Thursday, October 1, 2009

Good tools to work well

You know, it is something that my grandfather repeated over and over: "A good worker needs good tools in order to work well".

In the particular field of development, we have two kind of tools: hardware and software. I'd like to focus a bit more on hardware tools.

Looking for a job in Seattle is a very interesting "job". I basically spend my time finding companies, trying to learn everything I can about them and figuring out if I'd like to work for them or not.

More often than not, I am able to find pictures of the offices, where the developers work. And there is one constant: they have the most amazing workstations ever.

Here, you wouldn't think of letting a developer code on a four years old 17" monitor. The absolute minimum I've seen is 22" single monitors, the average workstation is dual 24", and Google has the most humongous screens I've ever seen (bellow, Seattle office of google).

In France, I remember struggling for a few month to upgrade the ram for my team, and changing the monitors was just out of question. The only guy who had a wide-screen was the front-end designer. Don't even ask me about the CPU power of the workstations.

How crazy is that?

Here, when you pay somebody $75k+ you provide him the best tools money can afford. It is just common sense, really. If he spends 10 minutes a day more than necessary compiling an application, by the end of a month he lost 3 hours, more than the value of a CPU upgrade.

At one of the companies I worked for, I had such a slow PC that launching Eclipse took 15 minutes. No kidding. I launched it, and went for coffee.

I don't know where this 'cheapness' comes from in the french culture. I think that it is partly because the guys who decide how to spend the money don't have a clue of what is a developers job.

And the developers don't even complain. I don't think they even realize it! It's a cultural thing.

Well, guys, if you read me: this is not normal. Your work is the blood of your company. You deserve the best tools money can buy.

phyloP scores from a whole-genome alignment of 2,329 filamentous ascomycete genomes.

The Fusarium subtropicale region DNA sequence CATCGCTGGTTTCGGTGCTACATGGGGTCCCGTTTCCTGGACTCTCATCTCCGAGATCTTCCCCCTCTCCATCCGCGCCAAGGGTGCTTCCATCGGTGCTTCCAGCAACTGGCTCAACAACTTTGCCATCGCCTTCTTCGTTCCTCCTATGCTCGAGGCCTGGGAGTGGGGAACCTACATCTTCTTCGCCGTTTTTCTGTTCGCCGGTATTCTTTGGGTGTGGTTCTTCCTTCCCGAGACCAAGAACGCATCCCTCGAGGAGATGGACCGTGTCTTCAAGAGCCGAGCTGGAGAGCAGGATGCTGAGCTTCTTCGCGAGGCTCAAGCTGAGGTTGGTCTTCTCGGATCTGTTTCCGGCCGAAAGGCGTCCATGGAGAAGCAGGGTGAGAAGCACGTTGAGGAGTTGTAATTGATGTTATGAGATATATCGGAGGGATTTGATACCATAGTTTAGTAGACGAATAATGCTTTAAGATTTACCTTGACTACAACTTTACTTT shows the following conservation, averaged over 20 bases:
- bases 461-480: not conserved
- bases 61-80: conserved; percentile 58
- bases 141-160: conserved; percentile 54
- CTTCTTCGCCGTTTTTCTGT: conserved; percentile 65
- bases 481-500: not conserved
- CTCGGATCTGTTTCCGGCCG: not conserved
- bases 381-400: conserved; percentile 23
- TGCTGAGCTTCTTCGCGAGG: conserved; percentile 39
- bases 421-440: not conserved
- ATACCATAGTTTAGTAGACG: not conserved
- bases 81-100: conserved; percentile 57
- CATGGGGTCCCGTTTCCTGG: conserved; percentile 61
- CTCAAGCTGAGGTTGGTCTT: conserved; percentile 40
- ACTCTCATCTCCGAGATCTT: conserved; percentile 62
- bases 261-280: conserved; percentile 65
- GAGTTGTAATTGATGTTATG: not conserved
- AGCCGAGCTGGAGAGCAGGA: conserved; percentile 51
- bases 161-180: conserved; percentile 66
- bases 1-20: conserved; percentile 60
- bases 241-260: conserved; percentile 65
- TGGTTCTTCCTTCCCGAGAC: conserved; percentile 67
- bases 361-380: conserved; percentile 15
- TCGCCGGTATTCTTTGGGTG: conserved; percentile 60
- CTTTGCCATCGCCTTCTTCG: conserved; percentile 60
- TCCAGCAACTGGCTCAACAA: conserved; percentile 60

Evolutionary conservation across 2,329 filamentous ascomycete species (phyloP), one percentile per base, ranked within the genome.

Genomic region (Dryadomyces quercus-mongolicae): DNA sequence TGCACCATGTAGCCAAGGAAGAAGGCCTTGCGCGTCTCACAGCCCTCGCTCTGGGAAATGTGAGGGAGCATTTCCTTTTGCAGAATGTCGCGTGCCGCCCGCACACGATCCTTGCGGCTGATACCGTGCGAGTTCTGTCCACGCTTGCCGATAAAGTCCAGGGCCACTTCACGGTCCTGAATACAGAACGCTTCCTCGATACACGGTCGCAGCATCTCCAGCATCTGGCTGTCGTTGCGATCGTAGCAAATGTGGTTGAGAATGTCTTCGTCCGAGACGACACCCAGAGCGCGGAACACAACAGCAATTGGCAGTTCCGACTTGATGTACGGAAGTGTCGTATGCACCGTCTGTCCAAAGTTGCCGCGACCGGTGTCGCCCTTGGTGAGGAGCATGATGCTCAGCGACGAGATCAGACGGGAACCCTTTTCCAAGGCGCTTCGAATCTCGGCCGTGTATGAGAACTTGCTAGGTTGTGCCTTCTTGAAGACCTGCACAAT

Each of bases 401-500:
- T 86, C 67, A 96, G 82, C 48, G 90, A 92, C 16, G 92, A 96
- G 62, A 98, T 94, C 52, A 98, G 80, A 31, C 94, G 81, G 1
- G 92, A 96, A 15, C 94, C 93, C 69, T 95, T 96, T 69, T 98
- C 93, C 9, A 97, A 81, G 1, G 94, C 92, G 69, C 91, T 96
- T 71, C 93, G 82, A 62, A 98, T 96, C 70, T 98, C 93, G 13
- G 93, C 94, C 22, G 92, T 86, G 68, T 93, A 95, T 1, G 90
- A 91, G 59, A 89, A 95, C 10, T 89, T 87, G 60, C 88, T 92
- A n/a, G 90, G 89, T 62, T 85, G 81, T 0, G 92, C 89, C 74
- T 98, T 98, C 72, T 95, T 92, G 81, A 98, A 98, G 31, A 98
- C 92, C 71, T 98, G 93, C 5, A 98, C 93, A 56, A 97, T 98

I already talked a bit of the psychological impact of having cool gear on a developer. But the truth is, you don't even need this reason. You need cool gear, because it makes you more efficient by an order of magnitude. And in the U.S where efficiency is the most important criterion, this was understood long ago.


Anonymous said...

I couldn't agree more with that.

When I started to work in a huge international company in UK, as the rookie in the place, I've been provided with the top-notch PC in the open space, which was kind of amazing considering that I was the youngest developer around. Ten years later, in France, I've been moving from a low-performance bloated computer to another. Every Monday morning, I've to withstand a 30-minute start-up session before being able to use my desktop, which is kind of a shame considering that I'm a developer with critical needs. Cherry on top, most of our developments are out-sourced in ... Bangalore! What could be handled properly in-house is defected to India, which is allegedly cheaper :-(

On a daily basis, it is an utter failure, but it is politically correct :(

See ya & cheers for your nice blogs (both professional & personal ones)

Loïc said...

Thank you for yourr comment. It's nice to see that i'm not the only one pissed at this French culture of cheapness.

Anonymous said...

I'm a french guy working in France and I agree with you too. However, concerning the french culture of cheapness I see that as a consequence rather than a cultural fact. I don't know that really since I've never worked abroad but I have the feeling that instead of making money through innovation and nesw projects and contracts and by being good in their domains, french companies tend to "make money" by cutting cost (low wages, poor equipment, etc)...

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